For being a new feature that’s unheard of from other brands, Starry Sky AF worked surprisingly well. While not as quick as the camera’s usual autofocus, it certainly beats manual focus. And since the system is based on luminance, it also works with other types of light sources surrounded by dark, like night cityscapes, for example.
While the Starry Sky AF is the star of the show, the E-M1 Mark III’s 121-point on-chip phase-detection autofocus system — a system almost identical to the E-M1X — performs well. The focusing speed isn’t record-breaking, but it kept up with everything from surfers to birds in flight. Low light autofocus is also respectable, though not best-in-class, with sensitivity down to -3.5 EV.
The eye AF is on par with other mirrorless systems from competitors.
Face and eye AF also worked well, detecting and locking on to the eyes quickly. While probably not fast enough for sports, the eye AF is on par with other mirrorless systems from competitors. Some systems, like the Nikon Z 6 and Z 7, require using auto-area AF for the eye AF to work. The E-M1 Mark III can use eye AF in the group AF mode, which means less switching back and forth between focus modes as your subjects change. Eye AF for animals, a feature becoming more common on other brands, is also missing.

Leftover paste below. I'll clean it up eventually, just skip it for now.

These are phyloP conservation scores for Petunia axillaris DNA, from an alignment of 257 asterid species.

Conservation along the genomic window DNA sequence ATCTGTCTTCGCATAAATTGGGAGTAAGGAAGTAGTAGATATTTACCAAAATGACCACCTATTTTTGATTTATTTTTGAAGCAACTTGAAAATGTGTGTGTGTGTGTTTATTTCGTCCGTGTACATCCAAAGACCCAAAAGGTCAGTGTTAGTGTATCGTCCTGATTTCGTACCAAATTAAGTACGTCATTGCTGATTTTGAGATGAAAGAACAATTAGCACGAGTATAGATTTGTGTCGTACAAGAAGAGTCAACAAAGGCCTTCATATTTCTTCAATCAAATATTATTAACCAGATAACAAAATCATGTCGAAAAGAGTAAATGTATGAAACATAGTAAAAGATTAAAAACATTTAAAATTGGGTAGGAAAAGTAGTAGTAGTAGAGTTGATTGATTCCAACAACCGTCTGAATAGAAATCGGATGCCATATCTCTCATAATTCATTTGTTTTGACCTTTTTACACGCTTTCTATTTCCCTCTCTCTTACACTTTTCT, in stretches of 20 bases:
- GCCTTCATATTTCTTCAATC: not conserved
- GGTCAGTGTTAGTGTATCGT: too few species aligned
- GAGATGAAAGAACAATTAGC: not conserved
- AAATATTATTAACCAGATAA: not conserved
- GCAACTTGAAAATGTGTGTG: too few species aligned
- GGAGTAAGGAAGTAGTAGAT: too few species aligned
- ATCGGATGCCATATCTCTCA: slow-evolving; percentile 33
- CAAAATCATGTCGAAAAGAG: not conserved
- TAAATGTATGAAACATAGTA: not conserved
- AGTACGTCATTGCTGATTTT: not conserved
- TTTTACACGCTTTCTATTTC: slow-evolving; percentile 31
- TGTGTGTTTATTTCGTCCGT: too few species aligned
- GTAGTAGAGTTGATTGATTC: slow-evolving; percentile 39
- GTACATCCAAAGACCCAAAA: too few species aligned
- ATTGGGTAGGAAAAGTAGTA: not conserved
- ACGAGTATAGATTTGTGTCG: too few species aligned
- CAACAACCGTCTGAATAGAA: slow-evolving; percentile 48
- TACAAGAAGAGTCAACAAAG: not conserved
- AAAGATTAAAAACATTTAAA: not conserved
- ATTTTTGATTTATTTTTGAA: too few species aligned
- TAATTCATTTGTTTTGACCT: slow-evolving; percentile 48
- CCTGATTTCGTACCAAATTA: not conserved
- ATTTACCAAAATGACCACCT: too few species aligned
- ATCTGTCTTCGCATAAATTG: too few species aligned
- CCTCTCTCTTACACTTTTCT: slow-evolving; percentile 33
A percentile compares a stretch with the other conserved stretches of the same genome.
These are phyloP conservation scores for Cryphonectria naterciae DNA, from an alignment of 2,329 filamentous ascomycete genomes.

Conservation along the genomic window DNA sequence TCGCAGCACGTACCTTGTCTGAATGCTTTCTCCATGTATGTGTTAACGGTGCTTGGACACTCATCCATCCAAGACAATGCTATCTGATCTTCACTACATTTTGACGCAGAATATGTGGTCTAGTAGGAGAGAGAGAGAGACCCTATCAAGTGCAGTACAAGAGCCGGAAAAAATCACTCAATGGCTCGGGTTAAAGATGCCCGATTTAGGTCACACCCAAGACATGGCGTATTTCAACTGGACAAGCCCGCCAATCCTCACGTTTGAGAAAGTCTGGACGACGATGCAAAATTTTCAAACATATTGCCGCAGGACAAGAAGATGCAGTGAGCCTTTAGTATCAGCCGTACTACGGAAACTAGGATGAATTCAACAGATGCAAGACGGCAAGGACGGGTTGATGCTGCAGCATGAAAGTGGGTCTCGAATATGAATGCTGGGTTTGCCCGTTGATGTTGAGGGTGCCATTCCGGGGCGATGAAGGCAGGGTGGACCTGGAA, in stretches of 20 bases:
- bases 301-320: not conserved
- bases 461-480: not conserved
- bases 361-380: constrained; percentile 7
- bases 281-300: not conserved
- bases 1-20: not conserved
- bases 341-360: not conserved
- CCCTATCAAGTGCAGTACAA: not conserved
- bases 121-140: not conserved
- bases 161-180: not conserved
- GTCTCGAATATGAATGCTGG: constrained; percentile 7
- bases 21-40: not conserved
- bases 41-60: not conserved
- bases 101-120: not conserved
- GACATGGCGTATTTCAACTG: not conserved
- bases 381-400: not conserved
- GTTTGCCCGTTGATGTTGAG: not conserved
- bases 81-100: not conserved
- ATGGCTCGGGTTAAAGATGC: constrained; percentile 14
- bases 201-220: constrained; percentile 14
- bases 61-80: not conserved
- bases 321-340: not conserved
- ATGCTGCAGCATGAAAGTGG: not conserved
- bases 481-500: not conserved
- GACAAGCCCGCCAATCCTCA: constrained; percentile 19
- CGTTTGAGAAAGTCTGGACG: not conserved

Tracking autofocus worked about as well as any camera that I’ve shot with — which means sometimes it works, and sometimes it’s junk. I managed to grab a few sharp shots with it, but I had better results using the group area mode and plain continuous autofocus. I don’t really count this as a negative, however, because I haven’t really met a camera with tracking autofocus good enough for fast action (newer Sony models, like the A6600, might be an exception).
The E-M1 Mark III also didn’t inherit the E-M1X’s motorsports focus mode (which does actually work quite well for tracking). The niche feature needs two processors to work, so remains exclusive to the high-end flagship model. The E-M1’s single processor, upgraded to the TruPic IX, still manages to get most of the same performance otherwise, however.
The E-M1 III is also plenty fast enough for most photographers. It can shoot at 10 frames per second with the mechanical, or 18 using the silent electronic shutter. If you don’t need continuous autofocus, you can bump that speed up to 15 or 60 fps, respectively. The image buffer caps out around 76 RAW shots when shooting at 18 fps, but we found this to be plenty for shooting everything from birds to surfers.
The TruPic IX processor also enables a new handheld high-res mode, which uses the image stabilization system and the tiny movements of your hands to stitch together 16 photos into a 50-megapixel file. The mode is only good with perfectly still subjects, but offers the option of getting more resolution when the 20.4 megapixels from the sensor isn’t enough.
The E-M1 Mark III houses the same sensor as the Mark II, with the same 20MP resolution. Given the small sensor size, at some point, increasing the resolution brings diminishing returns, so 20MP is fine. Still, there’s no way to get around the fact that this sensor, now many years old, has limitations compared to larger, more modern sensors. The E-M1 Mark III is still good enough for most photographers, but don’t expect a jump in image quality over older models.
But that smaller sensor does have advantages. One of the biggest perks that the 2X crop factor makes getting a longer focal length easier. 600mm of equivalent reach, a back-breaking focal length on full-frame, can be easily carried with you.